Make way for Gen Z

Learn more about Gen Z’s financial concerns, needs, and preferences to better help them as they enter the workforce and start saving for retirement.

Who is Gen Z?

Lincoln defines Generation Z as those born in 1996 or later, but in this article we will examine just the oldest members of Generation Z who will be entering the workforce in the next several years—those who are 16-22 years old. Because this generation is so young, there’s uncertainty about the future—but they do know that supporting themselves is their number one goal. Close to 100% say that being financially independent from their parents and living on their own is a financial goal, but 58% of 16- to 17-year-olds and 24% of 18- to 22-year-olds don’t see this happening for at least five years.1 Almost as many consider graduating from college to be a goal.2

Top financial concerns and interests

51% of those ages 18 to 22 and 43% of those ages 16 to 17 are extremely concerned or very concerned about not achieving their financial goals.3 Other top concerns are paying off student loans, getting a full-time job when they need to, the future in general, and their level of financial knowledge.4 

They recognize their lack of knowledge—that’s a good thing. So what do they want to know? Their most cited topics of interest are paying for college, saving, and budgeting.5 They also have definite preferences for learning about financial topics. Face-to-face is the number one way to learn about finances for 30% of 16- to 17-year-olds and 21% of 18- to 22-year-olds.6 YouTube clips and general financial or company websites round out the top three.7  

Student loans continue to burden 

As we could expect, given their ages and the experience of previous generations, members of Gen Z need help with student loans. Helping them keep this debt to a minimum or use strategies to manage it may help ease the burden and prompt Gen Z to save for retirement earlier. They’ve already expressed an interest in budgeting—a tactic that may help them pay down loans and achieve other financial goals.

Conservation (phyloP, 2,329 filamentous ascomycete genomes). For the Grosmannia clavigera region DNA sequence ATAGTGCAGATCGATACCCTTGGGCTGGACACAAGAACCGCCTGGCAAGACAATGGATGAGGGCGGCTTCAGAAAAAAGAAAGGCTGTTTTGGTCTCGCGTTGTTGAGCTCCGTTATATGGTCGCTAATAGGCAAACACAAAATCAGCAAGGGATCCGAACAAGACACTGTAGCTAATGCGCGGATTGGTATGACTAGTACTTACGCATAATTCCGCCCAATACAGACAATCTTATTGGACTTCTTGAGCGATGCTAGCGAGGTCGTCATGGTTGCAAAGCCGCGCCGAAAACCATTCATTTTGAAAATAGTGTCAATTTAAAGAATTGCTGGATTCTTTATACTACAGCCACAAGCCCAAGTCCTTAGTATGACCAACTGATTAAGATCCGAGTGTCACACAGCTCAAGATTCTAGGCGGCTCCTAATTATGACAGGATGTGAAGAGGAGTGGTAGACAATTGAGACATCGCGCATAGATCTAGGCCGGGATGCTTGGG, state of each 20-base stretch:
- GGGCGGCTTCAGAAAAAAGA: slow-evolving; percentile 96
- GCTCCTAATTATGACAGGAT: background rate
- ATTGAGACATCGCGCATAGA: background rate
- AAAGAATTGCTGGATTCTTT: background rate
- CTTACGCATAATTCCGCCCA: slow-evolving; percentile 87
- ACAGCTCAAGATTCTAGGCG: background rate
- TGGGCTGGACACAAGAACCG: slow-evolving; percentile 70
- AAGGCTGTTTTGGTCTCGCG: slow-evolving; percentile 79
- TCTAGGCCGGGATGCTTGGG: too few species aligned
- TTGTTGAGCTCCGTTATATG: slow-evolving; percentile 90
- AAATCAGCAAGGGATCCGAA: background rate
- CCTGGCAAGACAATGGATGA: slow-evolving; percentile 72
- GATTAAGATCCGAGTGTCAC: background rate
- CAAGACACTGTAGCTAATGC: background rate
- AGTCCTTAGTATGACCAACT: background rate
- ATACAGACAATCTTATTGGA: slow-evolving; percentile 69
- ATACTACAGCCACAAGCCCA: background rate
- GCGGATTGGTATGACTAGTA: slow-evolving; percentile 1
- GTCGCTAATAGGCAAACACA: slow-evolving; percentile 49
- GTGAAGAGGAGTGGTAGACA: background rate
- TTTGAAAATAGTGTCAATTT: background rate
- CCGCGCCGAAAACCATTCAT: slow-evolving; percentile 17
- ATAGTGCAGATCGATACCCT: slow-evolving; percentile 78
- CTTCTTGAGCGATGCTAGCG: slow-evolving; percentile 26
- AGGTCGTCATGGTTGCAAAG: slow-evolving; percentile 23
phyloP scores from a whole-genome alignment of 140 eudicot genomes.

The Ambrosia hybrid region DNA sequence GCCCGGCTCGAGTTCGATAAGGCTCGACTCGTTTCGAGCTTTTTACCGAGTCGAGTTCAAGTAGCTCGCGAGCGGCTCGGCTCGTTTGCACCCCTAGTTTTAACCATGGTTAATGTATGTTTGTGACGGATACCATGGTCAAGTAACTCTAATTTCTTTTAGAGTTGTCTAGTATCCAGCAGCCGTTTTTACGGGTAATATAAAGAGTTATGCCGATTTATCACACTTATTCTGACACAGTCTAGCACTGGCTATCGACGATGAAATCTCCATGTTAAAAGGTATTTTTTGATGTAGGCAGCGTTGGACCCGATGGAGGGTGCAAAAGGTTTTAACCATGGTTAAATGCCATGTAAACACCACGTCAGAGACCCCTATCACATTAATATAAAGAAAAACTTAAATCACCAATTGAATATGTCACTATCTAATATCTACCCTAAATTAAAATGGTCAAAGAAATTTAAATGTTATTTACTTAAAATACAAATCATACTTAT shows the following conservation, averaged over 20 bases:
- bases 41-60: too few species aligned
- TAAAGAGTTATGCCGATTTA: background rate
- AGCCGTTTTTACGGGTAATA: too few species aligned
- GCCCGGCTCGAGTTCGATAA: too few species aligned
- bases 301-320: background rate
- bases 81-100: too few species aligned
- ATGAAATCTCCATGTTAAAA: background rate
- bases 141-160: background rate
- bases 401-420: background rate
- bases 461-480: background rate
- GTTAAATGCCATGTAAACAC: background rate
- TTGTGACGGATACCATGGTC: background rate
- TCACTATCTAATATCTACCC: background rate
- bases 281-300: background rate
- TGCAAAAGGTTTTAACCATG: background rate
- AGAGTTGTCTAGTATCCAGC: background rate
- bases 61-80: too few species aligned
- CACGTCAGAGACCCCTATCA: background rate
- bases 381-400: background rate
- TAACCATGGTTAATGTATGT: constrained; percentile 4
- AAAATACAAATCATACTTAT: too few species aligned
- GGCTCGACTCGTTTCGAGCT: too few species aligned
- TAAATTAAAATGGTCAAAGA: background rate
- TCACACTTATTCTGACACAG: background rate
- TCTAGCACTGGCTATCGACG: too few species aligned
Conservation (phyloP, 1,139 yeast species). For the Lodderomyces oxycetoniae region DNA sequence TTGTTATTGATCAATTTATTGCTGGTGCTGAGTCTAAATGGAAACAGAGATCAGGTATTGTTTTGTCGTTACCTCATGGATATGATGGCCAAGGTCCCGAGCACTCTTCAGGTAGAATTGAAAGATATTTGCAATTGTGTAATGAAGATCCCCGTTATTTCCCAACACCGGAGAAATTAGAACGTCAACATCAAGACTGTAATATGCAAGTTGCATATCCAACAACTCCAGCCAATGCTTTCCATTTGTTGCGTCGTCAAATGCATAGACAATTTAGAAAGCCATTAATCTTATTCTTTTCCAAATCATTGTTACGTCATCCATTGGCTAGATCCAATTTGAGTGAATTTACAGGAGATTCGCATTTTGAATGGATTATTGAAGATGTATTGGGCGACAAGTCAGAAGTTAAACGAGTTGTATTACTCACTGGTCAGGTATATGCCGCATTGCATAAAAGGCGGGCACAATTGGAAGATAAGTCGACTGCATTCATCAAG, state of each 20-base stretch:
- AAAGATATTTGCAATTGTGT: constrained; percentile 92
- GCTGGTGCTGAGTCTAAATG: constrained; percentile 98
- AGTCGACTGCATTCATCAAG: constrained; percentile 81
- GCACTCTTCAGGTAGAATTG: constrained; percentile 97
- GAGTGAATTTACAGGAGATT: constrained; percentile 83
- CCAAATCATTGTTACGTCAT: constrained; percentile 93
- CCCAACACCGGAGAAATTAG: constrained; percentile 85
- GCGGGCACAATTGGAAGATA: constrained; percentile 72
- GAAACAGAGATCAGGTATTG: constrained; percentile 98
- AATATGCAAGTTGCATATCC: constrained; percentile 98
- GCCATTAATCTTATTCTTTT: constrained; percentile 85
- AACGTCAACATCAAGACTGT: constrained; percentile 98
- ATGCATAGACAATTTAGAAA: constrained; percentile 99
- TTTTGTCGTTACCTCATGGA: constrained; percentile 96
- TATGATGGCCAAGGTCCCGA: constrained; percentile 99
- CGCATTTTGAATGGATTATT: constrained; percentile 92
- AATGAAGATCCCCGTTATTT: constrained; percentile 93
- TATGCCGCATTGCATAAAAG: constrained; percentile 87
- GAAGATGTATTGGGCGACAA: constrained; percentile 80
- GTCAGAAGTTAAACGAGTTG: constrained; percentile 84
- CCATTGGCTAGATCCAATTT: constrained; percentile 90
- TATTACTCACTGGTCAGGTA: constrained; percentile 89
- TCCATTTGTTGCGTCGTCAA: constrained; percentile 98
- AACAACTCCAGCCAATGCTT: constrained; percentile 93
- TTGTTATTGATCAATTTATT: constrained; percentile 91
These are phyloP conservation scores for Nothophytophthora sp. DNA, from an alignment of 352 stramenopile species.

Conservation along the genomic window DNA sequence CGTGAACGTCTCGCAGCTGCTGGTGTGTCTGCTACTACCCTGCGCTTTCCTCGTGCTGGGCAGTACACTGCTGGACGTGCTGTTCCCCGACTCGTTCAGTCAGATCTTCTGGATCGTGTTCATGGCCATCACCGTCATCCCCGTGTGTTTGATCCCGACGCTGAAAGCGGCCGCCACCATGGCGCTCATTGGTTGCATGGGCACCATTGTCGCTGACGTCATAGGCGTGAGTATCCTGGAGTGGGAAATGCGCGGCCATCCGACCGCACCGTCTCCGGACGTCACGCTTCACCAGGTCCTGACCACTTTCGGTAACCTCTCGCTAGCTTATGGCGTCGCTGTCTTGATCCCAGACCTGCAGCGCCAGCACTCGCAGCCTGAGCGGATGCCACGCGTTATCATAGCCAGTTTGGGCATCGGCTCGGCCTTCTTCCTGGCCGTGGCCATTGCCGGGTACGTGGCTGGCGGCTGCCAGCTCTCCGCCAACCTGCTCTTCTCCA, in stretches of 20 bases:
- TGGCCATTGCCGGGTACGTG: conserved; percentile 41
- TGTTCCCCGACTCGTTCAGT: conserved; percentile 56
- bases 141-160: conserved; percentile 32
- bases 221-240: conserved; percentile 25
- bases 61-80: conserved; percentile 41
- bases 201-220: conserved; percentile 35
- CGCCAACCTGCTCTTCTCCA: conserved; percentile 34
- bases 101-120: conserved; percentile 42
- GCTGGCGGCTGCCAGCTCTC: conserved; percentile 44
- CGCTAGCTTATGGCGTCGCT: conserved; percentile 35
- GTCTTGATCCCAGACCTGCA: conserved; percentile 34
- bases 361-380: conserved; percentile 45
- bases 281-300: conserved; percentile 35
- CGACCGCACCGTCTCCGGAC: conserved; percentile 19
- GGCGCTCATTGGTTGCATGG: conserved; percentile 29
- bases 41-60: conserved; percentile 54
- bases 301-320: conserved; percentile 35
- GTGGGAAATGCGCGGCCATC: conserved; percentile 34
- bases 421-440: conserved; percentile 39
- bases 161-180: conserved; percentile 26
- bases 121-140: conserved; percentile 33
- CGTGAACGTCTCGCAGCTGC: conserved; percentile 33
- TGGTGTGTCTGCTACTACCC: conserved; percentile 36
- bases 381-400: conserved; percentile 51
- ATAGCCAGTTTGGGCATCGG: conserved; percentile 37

Financial education is key

Financial education is vital to close the gaps in their financial literacy, and Gen Z has clear preferences about how they want help. Financial advisors or Lincoln retirement consultants can provide the face to face learning they most desire. Our robust website meets their needs by providing personalized tools, short videos, and relevant content about topics of interest. Members of Gen Z who live with their parents while they begin their careers may be able to start strong with retirement saving, so it’s important to educate them about the benefits of starting early. 

The uncertainty surrounding their future calls for flexible, personalized solutions. In addition to the customized tools in their online accounts, we offer Lincoln WellnessPATHSM, an online financial wellness experience that assesses their current financial state and helps them prioritize everyday responsibilities, set goals, and take actionable steps to improve their financial health. 

Tools can help Gen Z

Personal support. Customized tools. Relevant content. Help Gen Z today so they can be in a stronger financial position tomorrow.                                  

 LIMRA: Discovering Gen Z: Inside Their Financial World, 2017. 
 2 Ibid.
 3 Ibid.
 4 Ibid.
 5 Ibid.
 6 Ibid.
 7 Ibid.

Lincoln Financial Group is the marketing name for Lincoln National Corporation and its affiliates, including Lincoln Retirement Services Company, LLC, The Lincoln National Life Insurance Company, Fort Wayne, IN, and in New York, Lincoln Life & Annuity Company of New York, Syracuse, NY. Affiliates are separately responsible for their own financial and contractual obligations.